Advancing Technologies in Behavioral Health Care: A Policy Briefing and Advocacy Agenda
Behavioral health disorders are a major source of disability and distress. An estimated 26 percent of Americans ages 18 and older —- about one in four adults —- suffer from a diagnosable disorder in any given year, and 46 percent will have a mental disorder over the course of their lifetime.1 Many individuals experiencing mental health and/or substance use disorders often experience comorbid behavioral and physical illnesses, disability, reduced life expectancy, and premature mortality.
Despite the high prevalence of behavioral health disorders, growing acknowledgement of the pain and human suffering they cause, and increasing evidence of the economic burden worldwide, the majority of adults and children with behavioral health needs who could benefit from care go without it. Systemic as well as attitudinal barriers to seeking and receiving behavioral health care have been well-documented in the literature, including: cost, convenience, confidentiality concerns, lack of availability, and fear of stigmatization and discrimination.2 Help for these individuals has also been limited by the need for more effective evidence-based treatments, the shortage of behavioral health professionals trained in evidence-based therapies, and the lagging adoption of technology-based solutions to deliver new treatments, enhance access to care and improve behavioral health outcomes.
Technology-based interventions have the potential to significantly improve the efficient assessment and treatment of behavioral health disorders. They offer an unprecedented opportunity to address the human tragedy and public health crises resulting from under-recognized and under-treated substance use and mental health disorders. To date, however, the pathways to wide-spread adoption of these technologies have been filled with numerous barriers and challenges. In response, Vibrant Emotional Health’s Policy Briefing and Advocacy Agenda to Advance Behavioral Health Technology will highlight technology-based tools and the ways they can improve behavioral health interventions and outcomes in order to:
- Improve access to mental health and substance use disorder care for people who would otherwise not see a behavioral health clinician.
- Mitigate health care and disability costs for behavioral health conditions.
- Promote early-identification, assessment, and less-costly treatments of mental and substance use problems.
- Empower individuals in self-management of overall physical and emotional wellness, disease prevention, and disease management.
- Improve behavioral health outcomes and quality of care for all individuals in need
- Reduce morbidity and mortality of people with co-occurring disorders.
- Increase general physical and emotional wellbeing and promote healthy life-styles.
- Connect people to behavioral health care where, when, and in the manner in which they wish to receive it.
This policy brief: 1) provides highlights of technology-based tools that can improve the care of people with mental health and substance use conditions; 2) identifies current barriers, concerns, and ethical considerations that must be addressed in order to advance the use of these tools; and 3) concludes with recommendations to support the safe and responsible dissemination of evidence-based technology innovations in behavioral health care.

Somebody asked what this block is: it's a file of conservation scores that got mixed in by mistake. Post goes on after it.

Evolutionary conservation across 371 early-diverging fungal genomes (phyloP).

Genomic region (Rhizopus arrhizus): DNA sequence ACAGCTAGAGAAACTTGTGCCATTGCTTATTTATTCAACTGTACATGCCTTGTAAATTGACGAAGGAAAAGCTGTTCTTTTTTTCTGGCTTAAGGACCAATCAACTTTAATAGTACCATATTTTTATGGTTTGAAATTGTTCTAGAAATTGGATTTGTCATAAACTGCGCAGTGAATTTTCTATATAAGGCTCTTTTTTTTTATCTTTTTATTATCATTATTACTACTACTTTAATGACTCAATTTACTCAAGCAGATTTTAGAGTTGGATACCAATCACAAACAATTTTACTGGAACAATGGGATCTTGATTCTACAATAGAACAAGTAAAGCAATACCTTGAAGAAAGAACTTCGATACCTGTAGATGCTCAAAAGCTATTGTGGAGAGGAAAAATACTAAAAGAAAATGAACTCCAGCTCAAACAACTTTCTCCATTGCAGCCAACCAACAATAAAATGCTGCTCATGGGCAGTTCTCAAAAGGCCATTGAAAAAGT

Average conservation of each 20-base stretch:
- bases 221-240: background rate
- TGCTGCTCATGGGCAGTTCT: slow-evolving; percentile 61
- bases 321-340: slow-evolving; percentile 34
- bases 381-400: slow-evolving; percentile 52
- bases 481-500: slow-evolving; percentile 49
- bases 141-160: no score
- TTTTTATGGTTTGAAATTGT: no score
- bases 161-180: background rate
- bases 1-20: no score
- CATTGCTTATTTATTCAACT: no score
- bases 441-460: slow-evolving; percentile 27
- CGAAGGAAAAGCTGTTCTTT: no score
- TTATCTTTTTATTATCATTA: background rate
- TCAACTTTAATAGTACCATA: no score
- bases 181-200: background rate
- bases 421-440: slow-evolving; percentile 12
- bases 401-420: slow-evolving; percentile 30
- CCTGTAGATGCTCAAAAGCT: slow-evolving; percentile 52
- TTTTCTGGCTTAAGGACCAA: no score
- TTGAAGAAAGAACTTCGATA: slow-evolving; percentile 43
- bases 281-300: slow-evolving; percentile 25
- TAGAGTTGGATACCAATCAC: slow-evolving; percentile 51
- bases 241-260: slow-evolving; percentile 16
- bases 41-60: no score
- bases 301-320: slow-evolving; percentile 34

- Early identification, assessment, and treatment are three keys to turning the tide on the increasing economic and human burden caused by untreated mental illnesses and substance use disorders.
- For many who would never see a clinician because it is too expensive, inconvenient, or is just not available, mobile, wireless, and telecommunication technologies offer new ways to assess, monitor, and treat behavioral health conditions anywhere, anytime, in the moment.
- We believe that the digital future of our field is rapidly advancing, and by working together we can harness the full potential of technology for improving behavioral health and achieving emotional wellness.
- Key barriers. Technology-enabled tools and approaches to care have the potential to bring behavioral health care to millions of people who presently are without access. Most of the tools currently on the market; however, lack scientific evidence to support their claims of clinical efficacy. This barrier must be addressed first and foremost. Other significant barriers identified in the Policy Paper include protections for personal and confidential information; limitations of billing/reimbursement models by public and private payers; cumbersome and inconsistent professional licensure requirements; ethical concerns and liability; and inadequate infrastructure in behavioral health settings to collect, manage, and share health care information in compliance with Federal laws.
- Key recommendations. Vibrant Emotional Health offers numerous recommendations to achieve wider adoption of technology-based interventions, starting with significantly increased financial support by the National Institutes of Health and other funding bodies to accelerate research opportunities by credible public and private institutions, including the FDA. Additional key recommendations include greater privacy protections of user health data; financing and reimbursement reforms by government and private payers; streamlined licensing standards for clinicians across-states; and support for electronic record infrastructure enhancements in behavioral health settings.